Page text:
The way your child learns, plays, and acts shows you important steps in development. All children grow and develop at their own rate. However, most follow a predictable skill path along the way. These skill paths are called developmental milestones; skills that most children can perform by a certain age. Refer to the checklist below to determine what milestones your child has completed by four months of age.

By four months most babies:


Fine Motor (skills that require balance and movement of small muscle groups)

_ Hold hands partially, or completely open rather than in a fist.

_ Hold on to a toy for about one minute and wave it around.

_ Reach for a toy on the table when held in a sitting position.



_ Watch their hands.

_ Place a hand on the bottle or breast when feeding.

_ Smile or coo at their reflection in the mirror.


Gross Motor

_ While on their tummy, lay their head back on the floor rather than letting it drop or fall forward.

_ While on their tummy, hold their head up and look around.

_ While on their back, bring their hands together.


Cognitive (memory, problem solving, thinking, and overall play)

_ Follow objects with eyes and head: up/down and left/right.

_ Look at toys placed in their hands.

_ Put toys they are holding in their mouth.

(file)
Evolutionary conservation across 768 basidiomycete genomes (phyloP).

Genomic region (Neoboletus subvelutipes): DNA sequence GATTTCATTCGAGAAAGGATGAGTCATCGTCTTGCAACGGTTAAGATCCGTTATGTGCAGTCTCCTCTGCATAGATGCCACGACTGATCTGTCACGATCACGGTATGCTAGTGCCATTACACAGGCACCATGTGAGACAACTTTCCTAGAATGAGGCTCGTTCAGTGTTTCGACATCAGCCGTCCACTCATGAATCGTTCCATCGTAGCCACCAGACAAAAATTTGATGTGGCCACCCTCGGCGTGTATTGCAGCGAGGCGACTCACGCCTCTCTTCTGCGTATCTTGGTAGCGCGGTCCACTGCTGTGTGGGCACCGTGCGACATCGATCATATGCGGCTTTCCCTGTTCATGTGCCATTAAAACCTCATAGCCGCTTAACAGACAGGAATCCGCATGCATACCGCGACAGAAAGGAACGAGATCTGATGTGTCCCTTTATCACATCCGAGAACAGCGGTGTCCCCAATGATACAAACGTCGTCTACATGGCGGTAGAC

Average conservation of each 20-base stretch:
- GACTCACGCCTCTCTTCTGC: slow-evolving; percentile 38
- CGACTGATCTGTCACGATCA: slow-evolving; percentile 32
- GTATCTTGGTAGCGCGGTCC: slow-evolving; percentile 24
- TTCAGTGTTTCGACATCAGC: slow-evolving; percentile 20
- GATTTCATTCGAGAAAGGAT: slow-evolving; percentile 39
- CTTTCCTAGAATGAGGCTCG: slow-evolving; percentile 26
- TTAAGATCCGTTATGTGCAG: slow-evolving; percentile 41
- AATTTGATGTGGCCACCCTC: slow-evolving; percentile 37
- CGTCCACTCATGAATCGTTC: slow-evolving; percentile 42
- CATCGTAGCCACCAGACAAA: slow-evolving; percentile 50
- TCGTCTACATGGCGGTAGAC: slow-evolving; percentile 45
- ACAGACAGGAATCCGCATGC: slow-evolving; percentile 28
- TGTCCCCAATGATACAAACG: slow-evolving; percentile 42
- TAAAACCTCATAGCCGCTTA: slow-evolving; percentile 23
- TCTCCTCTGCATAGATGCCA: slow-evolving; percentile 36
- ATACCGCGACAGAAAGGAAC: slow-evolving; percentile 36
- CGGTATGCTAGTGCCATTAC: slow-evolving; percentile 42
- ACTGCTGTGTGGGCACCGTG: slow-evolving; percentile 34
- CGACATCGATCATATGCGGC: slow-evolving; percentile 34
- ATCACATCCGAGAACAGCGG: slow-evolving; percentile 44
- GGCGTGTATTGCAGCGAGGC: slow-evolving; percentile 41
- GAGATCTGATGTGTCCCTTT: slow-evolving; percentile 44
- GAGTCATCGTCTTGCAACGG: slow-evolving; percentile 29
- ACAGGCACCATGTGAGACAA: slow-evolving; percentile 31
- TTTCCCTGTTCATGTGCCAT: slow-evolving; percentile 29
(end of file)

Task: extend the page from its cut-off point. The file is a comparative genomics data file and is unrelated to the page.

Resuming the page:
_ Smile or get excited when they see you after you come back into sight.

_ Make high pitched squeals.

_ Make sounds when looking at toys or people.



_ Suck well from the bottle or breast (without choking or gagging).

Talk to your doctor or contact an early intervention program in your community if you notice any of the following signs of a possible developmental delay in your child of four months.

_ Can’t hold  head steady.

_ Doesn’t watch things as they move.

_ Doesn’t smile at people.

_ Doesn’t bring hands to mouth.

_ Doesn’t coo or make sounds.

_ Doesn’t push down with their legs when their feet are placed on a flat surface.

ASQ. Ages and Stages Questionnaires, Third Edition (ASQ – 3)

CDD. Centers for Disease Control <>

D’Eugenio, Diane and Rogers, Sally J. Early Intervention Developmental Profile (EIDP). 1981. University of Michigan.

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